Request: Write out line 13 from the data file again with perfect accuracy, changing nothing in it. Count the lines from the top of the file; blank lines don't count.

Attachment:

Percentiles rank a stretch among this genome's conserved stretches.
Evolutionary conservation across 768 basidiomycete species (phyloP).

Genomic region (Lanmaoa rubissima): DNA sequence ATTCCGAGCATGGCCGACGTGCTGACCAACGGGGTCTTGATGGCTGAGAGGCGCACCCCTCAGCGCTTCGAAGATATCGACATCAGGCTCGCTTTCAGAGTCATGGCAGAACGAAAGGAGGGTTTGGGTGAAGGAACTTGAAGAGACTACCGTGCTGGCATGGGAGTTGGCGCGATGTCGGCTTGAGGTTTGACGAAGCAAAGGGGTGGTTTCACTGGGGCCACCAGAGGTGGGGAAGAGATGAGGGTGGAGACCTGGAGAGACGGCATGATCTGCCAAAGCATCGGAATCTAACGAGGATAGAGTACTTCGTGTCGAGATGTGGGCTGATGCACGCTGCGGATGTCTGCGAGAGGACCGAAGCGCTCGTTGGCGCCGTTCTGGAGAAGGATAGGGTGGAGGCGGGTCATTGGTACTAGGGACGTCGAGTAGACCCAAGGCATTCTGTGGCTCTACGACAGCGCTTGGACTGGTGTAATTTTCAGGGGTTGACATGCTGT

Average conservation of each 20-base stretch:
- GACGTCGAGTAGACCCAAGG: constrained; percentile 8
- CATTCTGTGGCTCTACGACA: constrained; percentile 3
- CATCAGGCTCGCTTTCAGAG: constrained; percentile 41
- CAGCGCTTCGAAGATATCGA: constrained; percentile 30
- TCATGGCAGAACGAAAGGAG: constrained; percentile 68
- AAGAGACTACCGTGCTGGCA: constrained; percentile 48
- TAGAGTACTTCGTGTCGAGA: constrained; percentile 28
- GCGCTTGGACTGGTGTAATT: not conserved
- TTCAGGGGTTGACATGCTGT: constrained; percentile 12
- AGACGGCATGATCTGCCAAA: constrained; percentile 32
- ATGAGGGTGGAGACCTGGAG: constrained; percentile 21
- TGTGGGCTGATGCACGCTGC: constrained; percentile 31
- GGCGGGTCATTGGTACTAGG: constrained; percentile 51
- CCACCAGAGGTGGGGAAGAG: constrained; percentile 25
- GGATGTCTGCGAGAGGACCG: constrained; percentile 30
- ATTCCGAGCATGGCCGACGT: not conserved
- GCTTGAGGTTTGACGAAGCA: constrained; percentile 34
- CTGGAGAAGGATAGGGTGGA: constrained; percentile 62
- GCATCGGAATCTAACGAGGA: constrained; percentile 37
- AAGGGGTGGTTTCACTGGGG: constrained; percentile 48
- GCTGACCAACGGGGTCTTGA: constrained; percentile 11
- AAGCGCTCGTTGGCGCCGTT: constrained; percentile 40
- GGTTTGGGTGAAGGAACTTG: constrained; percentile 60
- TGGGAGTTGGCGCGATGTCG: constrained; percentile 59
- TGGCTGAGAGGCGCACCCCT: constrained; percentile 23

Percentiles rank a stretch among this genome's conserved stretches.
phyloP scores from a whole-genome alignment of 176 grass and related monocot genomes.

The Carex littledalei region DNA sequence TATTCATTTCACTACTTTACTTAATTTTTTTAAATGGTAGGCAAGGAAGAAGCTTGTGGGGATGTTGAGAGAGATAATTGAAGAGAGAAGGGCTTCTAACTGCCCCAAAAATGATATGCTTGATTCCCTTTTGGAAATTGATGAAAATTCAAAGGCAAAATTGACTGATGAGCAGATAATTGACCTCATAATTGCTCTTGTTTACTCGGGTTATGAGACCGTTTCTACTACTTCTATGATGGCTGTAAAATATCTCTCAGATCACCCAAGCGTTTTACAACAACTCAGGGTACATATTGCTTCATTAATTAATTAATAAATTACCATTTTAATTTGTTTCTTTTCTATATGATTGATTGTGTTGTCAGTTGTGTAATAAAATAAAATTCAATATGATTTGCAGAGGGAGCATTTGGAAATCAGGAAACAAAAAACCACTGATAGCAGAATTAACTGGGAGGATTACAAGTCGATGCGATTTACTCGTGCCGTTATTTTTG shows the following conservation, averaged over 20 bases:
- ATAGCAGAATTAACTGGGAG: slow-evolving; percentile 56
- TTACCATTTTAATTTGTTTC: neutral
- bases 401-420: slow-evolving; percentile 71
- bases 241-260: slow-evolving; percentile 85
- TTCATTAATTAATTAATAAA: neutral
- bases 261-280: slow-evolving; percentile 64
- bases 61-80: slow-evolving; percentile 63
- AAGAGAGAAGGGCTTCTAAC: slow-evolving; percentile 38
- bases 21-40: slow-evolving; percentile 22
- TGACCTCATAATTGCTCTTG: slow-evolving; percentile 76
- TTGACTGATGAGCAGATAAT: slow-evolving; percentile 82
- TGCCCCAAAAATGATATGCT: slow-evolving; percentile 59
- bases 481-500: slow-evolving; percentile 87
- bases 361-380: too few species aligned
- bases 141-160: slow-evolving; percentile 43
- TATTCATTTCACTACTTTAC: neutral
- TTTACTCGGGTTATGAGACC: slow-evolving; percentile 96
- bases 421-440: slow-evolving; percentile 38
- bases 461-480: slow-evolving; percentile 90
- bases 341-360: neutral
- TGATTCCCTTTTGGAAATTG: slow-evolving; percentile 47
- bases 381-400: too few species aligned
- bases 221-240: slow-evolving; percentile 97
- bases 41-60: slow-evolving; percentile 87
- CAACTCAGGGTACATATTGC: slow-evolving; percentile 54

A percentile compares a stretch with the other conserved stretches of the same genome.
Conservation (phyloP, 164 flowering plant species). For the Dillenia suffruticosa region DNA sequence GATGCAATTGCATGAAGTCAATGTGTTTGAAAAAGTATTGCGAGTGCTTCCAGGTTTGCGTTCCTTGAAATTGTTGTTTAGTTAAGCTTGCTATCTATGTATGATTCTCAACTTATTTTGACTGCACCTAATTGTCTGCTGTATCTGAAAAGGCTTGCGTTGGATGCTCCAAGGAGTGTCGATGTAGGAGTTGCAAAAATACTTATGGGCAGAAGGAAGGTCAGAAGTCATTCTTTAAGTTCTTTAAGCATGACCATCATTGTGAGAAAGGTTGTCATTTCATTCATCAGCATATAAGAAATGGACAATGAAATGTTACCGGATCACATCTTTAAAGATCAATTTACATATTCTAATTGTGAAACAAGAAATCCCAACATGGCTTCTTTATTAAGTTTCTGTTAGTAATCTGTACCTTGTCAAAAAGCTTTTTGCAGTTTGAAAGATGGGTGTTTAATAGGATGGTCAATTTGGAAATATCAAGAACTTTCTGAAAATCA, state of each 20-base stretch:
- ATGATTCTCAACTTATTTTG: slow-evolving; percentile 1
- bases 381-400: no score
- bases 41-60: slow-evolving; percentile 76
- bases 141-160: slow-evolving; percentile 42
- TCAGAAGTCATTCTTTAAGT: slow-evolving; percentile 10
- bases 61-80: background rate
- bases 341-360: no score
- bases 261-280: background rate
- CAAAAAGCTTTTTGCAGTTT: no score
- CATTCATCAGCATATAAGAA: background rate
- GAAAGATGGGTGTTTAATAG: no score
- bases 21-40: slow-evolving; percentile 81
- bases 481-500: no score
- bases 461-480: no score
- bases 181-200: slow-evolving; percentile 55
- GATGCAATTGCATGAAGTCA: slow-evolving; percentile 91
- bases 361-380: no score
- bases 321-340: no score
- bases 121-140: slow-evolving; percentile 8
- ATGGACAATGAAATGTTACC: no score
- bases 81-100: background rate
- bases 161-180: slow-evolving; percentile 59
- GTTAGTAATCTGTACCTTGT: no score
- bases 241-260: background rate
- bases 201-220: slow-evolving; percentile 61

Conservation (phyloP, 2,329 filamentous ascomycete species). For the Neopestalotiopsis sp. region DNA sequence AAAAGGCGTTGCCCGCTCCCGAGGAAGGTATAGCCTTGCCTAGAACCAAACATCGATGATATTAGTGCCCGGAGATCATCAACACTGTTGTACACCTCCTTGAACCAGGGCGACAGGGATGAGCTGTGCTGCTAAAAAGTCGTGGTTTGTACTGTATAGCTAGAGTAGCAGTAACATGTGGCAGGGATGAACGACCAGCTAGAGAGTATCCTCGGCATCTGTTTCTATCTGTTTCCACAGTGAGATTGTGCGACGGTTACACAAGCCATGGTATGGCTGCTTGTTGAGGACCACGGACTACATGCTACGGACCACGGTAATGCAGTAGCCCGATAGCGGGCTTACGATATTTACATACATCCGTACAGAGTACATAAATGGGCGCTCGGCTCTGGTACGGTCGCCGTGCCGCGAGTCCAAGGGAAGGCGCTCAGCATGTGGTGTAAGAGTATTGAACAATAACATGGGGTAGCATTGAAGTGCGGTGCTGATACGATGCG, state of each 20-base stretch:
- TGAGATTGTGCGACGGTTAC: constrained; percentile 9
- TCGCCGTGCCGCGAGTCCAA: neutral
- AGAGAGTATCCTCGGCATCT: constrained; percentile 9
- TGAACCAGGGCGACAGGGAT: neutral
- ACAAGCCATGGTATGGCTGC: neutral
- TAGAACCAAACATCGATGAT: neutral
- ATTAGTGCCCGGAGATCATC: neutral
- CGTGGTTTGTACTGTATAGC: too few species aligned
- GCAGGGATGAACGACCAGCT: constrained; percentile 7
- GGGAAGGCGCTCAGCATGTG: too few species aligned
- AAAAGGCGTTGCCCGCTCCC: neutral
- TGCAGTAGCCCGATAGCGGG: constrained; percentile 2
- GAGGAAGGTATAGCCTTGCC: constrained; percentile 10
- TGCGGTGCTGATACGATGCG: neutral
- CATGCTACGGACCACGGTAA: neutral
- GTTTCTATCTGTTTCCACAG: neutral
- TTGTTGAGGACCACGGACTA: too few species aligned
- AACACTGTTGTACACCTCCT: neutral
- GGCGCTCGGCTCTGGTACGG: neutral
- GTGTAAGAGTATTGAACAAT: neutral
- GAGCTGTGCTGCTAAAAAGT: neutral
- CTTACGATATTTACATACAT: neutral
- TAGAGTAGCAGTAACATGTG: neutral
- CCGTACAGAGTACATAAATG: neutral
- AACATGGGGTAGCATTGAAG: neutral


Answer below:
- TTCAGGGGTTGACATGCTGT: constrained; percentile 12